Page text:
It is notable that each of us had GGG's that lived to be over 100! I didn't see that in many other family trees.  
My other conclusion is that those French breed like rabbits and live forever.

Sara Byron
Ancestry Family Tree: Byron-Crist09

Thursday, June 28, 2012

I never blog ...

But Bronwen inspired me with her One Month photo of her beautiful son.  I have a son who is very beautiful to me!  I thought he was a gorgeous baby, and his smushed nose, bent foot and birthmark made no difference to me.  May I present to you, Patrick Byron Jeffers!

Birth through 6-months:

One Year through 8th grade: 

High School & Now: 

Sunday, April 10, 2011

The Civil War Genealogy Blog Challenge

I have just, just started thinking about writing and blogging about my ancestors and memories. I thought that maybe writing of my intentions, would be an impetus to actually write about my Civil War ancestor.

Therefore, I plan on writing about my G-G-Grandfather Charles Barker Todd. He was an interesting guy. He was wounded at Spotsylvania, and eventually died of lead poisoning from the minie ball that could never be successfully extracted. Meanwhile he served as a juror on the Haymarket Riot trial in Chicago. This is the famous anarchist trial that is studied by many around the Chicago area.

My challenge is to stick-to-it, and actually write this stuff down. Not much research needed. I just need to

One of the fun parts of searching for ancestors, is finding relatives as well. While posting my writing intentions, I found that Bill West the originator of this challenge is a distant cousin through common progenitor Richard Barker, from England who dies in Massachusetts. Small World! Bill's blog

Monday, March 21, 2011

52 Weeks of Sharing Memories

I recently started reading a bunch of genealogy blogs. Some of the bloggers are participating in a project called "52 Weeks of Sharing Memories". The idea is to write your memories for your children and their children so that the details of your life are not lost to them. They've heard your stories, but probably won't remember them.

I know that I'd love to hear all of my Mom and Dad's stories again. How many times have I said, that I wished that I had recorded dad's war stories, and mom's stories of all her cousins and aunts and uncles. Hopefully, I'll catch some of those things here, and hopefully my children will appreciate them!

TO keep me honest and to generate stories of their own, I will publish my memories to my seldom used or read blog, with the holes that my siblings, cousins, etc will comment too.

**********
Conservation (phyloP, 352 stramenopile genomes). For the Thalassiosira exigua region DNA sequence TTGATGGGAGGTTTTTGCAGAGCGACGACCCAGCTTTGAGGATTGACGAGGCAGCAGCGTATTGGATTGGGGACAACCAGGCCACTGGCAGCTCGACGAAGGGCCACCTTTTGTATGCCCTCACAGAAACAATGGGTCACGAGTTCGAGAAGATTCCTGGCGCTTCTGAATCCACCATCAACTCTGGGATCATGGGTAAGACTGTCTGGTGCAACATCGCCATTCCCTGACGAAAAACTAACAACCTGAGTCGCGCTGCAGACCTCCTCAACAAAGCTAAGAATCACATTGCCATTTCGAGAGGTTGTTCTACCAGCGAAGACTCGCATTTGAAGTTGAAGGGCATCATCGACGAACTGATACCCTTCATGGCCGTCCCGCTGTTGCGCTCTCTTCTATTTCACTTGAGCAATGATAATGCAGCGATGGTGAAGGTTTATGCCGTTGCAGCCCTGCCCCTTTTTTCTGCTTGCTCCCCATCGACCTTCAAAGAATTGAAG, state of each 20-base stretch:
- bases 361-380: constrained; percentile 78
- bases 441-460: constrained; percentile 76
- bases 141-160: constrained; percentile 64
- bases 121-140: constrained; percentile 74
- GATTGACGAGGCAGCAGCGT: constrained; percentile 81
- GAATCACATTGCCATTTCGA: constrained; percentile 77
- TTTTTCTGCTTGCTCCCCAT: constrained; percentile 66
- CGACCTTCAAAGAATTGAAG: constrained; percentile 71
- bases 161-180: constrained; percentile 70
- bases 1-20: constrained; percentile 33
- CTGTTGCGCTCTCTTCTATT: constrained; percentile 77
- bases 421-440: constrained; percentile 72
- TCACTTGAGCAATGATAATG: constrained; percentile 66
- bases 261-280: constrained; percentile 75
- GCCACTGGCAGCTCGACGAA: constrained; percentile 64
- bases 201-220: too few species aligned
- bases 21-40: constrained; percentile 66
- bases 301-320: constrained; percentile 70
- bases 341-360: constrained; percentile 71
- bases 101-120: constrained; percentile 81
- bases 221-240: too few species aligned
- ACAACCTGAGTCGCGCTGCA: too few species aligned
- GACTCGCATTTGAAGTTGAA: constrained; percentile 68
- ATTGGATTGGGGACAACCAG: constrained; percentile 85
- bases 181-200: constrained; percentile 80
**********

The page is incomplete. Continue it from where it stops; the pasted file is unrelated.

52 Weeks of Sharing Memories: Favorite Toy or Game (Week 12)

I am starting off where I am, on this project. And that means, that since I am 64 weeks behind, I will just jump in right here. If I get ambitious, I might try to do two memories a week in order to catch up.

I am not sure that I had one special toy. There are toys that I remember. Some because they are still around (very few) and some just because they got caught in the detritus of Mom’s home and they stuck around.

Those that are still around:

· A china statue of Yogi Bear! I think that Huckleberry Hound Dog was my favorite, but I’ve always liked Yogi and Boo-boo too.

· I have a Lucky Locket Kiddle that Peggy Koretke gave to me for my 10th birthday. I distinctly remember because it was my only birthday party.

· My old Kissy Doll (by Ideal) lives in Northern Wisconsin at the lake house. She doesn’t kiss anymore, but kind of makes a pop noise. Now that I think about it, I think we threw her out when we tore down the old house.

· I still have my Pooh Bear and Lamby stuffed animals. They are threadbare but loved, like the Velveteen Rabbit. I also still have my dad’s Teddy Bear. It’s very cool and jointed and stuffed with sawdust.

Those that I recall fondly:

· I had a very cool metal dollhouse, with plastic furniture. But no dolls that fit in it!

· I loved my dolls that were similar, but different, to Barbie’s. (Jeanne had a Barbie, but I NEVER got one.) I had Tammy’s Family (by Ideal) Tammy, her mom, her dad, Brother Ted, and sister Pepper. I played with them ALL of the time.

· My sisters would remind me that I also had a beloved card board box that mom’s new vacuum cleaner came in. It was shaped like a kayak, with a hole in the center. I’d put beloved treasures in the box and then pout my foot in the center hole and walk around with it like a ski. Made lots of noise and annoyed the hell out of my sisters! All worthwhile! I think that I also had a metal tissue box holder that I rattled around with. I think it was green.

· I had a doll called Charmin’ Cathy. It had a pull string and a player in her side that played little white 3 inch records.

· Also a Beautiful Chrissie Doll with hair that grew! She had a knob on her back that you turned to get her hair to roll up inside her, and then you pushed a button on her stomach to release the hair and make it “grow”! She was also around for quite awhile.

· I had another pull string doll that talked. She was Shrinking Violet from the cartoon show” The Funny Company”. “My name is shrinking Violet.” And her eyes blinked and her mouth moved when she talked. “I’m afraid of noisy boys.” “I’m just afraid of everything.”

Of course, I didn’t have near the volume of toys that kids now days have, but I was quite the privileged little suburban Chicago child.